Animal Welfare Professionals

  • 1.  Enrichment and Quality of Care for "untouchable" dogs.

    Posted 10-13-2021 08:04 AM
    Hello! I want to start by saying thank you so much for this forum, I find it quite useful. 

    I am the Behavior Coordinator for my shelter (started in July) and we are contracted with our county Animal Control. (we are the second largest county in our state with 400k+ residents) 

    We get "biter" dogs in frequently that have to do the 10 day bite observation. More often then not the bite was provoked and easily preventable. Just uneducated people not reading the dog being bit. Our policy is to not touch the dogs for the 10 days, is that common, even if the dog is friendly and the bite was not severe? In my state the only law I can find states "any animal that bites has to be on a 10 day rabies observation. It must be able to be observed by a veterinarian after 10 days." So basically the animal has to be able to be tracked down after 10 days. I understand liability wise its safer for everyone if the animal is not handled but do I have a case if I approach my supervisor about allowing SURRENDERED biter animals to be handled by select staff? (the behavior department?) What is the best enrichment for those that cannot be handled? We give kongs daily, pupcicles, and I do in kennel training (I give commands and give treats from outside the kennel)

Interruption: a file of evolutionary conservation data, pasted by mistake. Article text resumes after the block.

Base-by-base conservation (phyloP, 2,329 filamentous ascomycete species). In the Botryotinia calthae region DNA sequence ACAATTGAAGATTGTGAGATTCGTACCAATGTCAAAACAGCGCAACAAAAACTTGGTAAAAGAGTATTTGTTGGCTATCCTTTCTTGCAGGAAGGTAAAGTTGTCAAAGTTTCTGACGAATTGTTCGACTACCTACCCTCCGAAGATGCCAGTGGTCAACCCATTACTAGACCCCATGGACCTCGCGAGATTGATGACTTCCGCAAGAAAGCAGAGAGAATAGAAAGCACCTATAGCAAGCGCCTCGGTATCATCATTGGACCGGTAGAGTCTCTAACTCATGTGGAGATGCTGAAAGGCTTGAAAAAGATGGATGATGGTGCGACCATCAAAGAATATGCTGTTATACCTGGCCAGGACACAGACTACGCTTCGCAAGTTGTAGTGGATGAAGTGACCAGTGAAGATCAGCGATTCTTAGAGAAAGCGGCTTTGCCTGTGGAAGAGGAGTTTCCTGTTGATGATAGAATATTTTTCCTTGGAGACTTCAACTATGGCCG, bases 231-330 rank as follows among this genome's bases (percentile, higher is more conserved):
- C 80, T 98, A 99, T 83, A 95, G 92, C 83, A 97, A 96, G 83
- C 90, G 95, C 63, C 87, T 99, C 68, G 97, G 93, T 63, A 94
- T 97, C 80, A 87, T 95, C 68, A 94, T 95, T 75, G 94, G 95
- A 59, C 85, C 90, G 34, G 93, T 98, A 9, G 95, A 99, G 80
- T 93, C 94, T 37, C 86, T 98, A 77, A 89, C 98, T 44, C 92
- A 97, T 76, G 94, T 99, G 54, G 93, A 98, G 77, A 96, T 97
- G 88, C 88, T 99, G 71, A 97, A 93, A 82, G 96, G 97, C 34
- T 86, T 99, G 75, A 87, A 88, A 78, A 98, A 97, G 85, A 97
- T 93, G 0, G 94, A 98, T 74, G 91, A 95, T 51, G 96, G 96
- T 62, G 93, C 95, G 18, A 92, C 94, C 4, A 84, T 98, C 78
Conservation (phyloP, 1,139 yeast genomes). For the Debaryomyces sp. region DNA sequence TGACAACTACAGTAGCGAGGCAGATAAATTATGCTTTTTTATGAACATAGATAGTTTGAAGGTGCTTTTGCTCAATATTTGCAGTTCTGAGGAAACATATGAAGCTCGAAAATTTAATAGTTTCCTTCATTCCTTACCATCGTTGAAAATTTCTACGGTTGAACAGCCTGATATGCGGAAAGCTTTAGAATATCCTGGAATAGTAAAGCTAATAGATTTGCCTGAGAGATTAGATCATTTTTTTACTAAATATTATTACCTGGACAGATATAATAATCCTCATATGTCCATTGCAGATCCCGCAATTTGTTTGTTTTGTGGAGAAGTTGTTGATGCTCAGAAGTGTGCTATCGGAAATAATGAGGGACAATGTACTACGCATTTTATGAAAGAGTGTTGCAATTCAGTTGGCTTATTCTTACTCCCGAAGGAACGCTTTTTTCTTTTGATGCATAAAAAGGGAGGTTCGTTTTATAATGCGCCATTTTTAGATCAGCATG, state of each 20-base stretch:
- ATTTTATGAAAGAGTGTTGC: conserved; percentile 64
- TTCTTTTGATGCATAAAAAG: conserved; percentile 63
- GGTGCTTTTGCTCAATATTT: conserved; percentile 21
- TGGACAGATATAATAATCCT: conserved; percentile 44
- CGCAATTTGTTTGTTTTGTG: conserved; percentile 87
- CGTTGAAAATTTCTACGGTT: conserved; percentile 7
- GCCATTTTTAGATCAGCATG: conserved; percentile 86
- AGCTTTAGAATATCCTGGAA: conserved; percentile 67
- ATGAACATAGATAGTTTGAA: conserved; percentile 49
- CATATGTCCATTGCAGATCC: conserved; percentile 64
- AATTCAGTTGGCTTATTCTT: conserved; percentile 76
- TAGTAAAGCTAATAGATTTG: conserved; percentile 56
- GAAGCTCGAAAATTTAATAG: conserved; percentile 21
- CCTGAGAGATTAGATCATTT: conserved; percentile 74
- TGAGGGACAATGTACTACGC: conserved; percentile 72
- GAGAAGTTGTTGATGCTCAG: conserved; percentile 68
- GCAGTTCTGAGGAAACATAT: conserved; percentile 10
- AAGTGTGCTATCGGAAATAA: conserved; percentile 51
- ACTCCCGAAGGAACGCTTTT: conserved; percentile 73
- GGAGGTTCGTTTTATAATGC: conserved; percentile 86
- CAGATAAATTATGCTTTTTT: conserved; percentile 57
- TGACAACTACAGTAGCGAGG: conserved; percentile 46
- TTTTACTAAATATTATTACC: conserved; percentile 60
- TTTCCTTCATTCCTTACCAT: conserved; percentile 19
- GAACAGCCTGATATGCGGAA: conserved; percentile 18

Thank you for all you do!

    Haley VanDeWalle


  • 2.  RE: Enrichment and Quality of Care for "untouchable" dogs.

    Posted 10-14-2021 07:30 AM
    Hello Haley,

    Does your state allow for in-home quarantine? If you have a high number of Bite Q dogs coming in for 10 day observation and many of these are "uneducated people" who are "not reading the dog" what about focusing on educating the public and ACO officers regarding body language and bite prevention with a goal of reducing bites and keeping these dogs in the home for the quarantine rather than putting that burden on the shelter? 

    I don't see why you couldn't directly handle the animal if those that are handling these dogs are rabies vaccinated and you make those judgements on a case by case basis.

    Enrichment is hard if you are not handling the dog because we are depriving them of a basic need for social interactions whether with people or other dogs. Kongs, pupcicles, and cues given from outside the kennel are beneficial but, safe, outside kennel time is really needed too. Do they have access to the outside?  If they do, nose work games along with special treat finds in their yard could be beneficial for the dogs.

    Christine D. Calder DVM
    Diplomate, American College of Veterinary Behaviorists
    Calder Veterinary Behavior Services

    Veterinary Behaviorist
    Behavior Specialist, MPF

  • 3.  RE: Enrichment and Quality of Care for "untouchable" dogs.

    Posted 10-28-2021 07:42 AM
    Keep their kennels full of rotating toys and if you're worried about toy safety, kongs and benebones/nylabones are the way to go!

    Kristen Hassen
    American Pets Alive!